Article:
Tuesday, December 28, 2010

JBuds J3 Micro Atomic In-Ear Earphones with Travel Case for $9.95

If there's such a thing as earbuds for everyone's ears, I haven't found them yet, and I imagine they'd cost a fortune even if they existed. I cannot possibly speak to every possible psychoacoustic experience waiting to be had with these earbuds, so I won't even try. Let me instead tell you why these J2s stand out in my book.

JLabs is a solid and dependable name in the earbud market, and their low street prices and contrastingly satisfying soundscape is well documented already. The J3s are no exception, and compared to their more beefy J2 predecessor, these buds are light, tight, mean and clean. Rich, transparent capture of the 1KHz-2.5KHz range makes bowed strings shimmer, synth pads float, and affords an impressive resolution in the range of vocals. The "singed" overdriven character of Simon Le Bon's vocals on the song "All You Need Is Now" lept up in the mix, but melted away to glassy, open-air trebly cleanness for the later choruses. The J3's ability to respond quickly to subtle dynamics changes was a delightful surprise; pizzicato notes plucked neatly even in a swimmy sea of washing pads.

I hesitate to call the new approach to bass a "disappointment," but I admit, I'm fonder of the J2's more visceral rendering of the bass frequencies, especially from 200Hz-450Hz. The J3 buds offer a clean approach with amazing clarity in that range -- John Taylor's trademark bass sound was reproduced very articulately, with excellent nuance of finger pressure -- but for those familiar with the dripping warmth of the bass of an old tube receiver, this chilly, glassy clarity might be a bit too brittle and digital, especially as coupled with the iPhone, iPod, or a similarly fidelity-over-character DAC. Percussive bass seems to be boosted a bit, but melodic bass gets lost under the sizzles above 650Hz. EQ on the phone's end improved the warmth a bit, but sometimes you just don't want that level of ultra-resolution clarity; some music is best with a bit of ear-level added saturation.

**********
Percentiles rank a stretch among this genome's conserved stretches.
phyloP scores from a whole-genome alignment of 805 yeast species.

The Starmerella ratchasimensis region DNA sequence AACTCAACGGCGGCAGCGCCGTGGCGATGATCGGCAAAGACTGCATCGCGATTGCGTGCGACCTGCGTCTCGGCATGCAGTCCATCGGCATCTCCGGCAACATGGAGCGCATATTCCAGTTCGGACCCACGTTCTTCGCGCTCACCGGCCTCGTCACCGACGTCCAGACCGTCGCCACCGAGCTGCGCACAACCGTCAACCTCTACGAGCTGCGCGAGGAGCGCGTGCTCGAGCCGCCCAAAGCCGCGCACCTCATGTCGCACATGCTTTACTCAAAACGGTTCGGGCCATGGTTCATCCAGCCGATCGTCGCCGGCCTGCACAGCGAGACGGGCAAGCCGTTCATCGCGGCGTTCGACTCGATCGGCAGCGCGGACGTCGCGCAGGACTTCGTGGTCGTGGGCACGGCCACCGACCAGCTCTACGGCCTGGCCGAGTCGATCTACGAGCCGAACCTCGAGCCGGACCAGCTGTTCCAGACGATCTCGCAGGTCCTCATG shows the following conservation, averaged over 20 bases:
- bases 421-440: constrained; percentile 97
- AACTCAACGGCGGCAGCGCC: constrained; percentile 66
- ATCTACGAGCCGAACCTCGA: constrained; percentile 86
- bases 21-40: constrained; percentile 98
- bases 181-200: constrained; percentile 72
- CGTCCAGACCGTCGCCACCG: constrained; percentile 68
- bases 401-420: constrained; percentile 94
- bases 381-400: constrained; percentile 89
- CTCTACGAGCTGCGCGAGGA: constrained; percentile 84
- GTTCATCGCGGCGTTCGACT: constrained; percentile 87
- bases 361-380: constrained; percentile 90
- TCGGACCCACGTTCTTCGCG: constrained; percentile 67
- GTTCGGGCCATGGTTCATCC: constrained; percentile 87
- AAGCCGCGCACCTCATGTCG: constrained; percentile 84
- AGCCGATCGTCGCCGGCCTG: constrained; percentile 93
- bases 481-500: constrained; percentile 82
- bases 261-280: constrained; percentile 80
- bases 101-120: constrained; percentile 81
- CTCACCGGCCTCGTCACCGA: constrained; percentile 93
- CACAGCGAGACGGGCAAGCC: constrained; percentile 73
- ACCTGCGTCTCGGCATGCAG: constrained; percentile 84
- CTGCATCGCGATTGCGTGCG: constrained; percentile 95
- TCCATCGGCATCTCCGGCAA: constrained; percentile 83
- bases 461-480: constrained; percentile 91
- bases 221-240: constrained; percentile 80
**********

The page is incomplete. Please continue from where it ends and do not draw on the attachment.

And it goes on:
Symphonic pieces, whether classical or progressive, love these earbuds. Busy passages, such as the frenzied crowd-shouting of the original "Hair" cast album or the thick layers of Mike Oldfield's soundscapes, come through with impressive voice-isolating clarity, and horns and guitars (clean and overdriven) sizzle into rich, high-fidelity life, and cymbals ring exquisitely, but while the percussive low bass is excellent, the melodic bass range has a character that some might find too understated.

The durability is impressive; though the buds look fragile, they're markedly more solid than other buds I've seen in their price range, and certainly a quantum leap ahead of the bundled iPod buds. The slender plug fits even narrow-clearance jacks on devices with cases, and the range of cushions provided should make most folks quite happy for ear comfort. The buds' light weight, secure fit and sturdiness leave me very confident about their use day to day, and again, their workmanship and sturdiness is very impressive.

There's no such thing as a "perfect" set of earbuds for all ears and all source material. Still, the J3s clean up the plate at their normal discount price point, if perhaps not as thoroughly at their MSRP. Bass lovers may prefer the J2 instead, at cost of slightly added bulk, but folks who don't mind a less boosted melodic bass range will likely find the J3 buds a no-brainer first pick for happy private listening.

I haven't really seen a clear step up from the J3's sound quality until the price is quadrupled or quintupled, and that's rather telling, isn't it?

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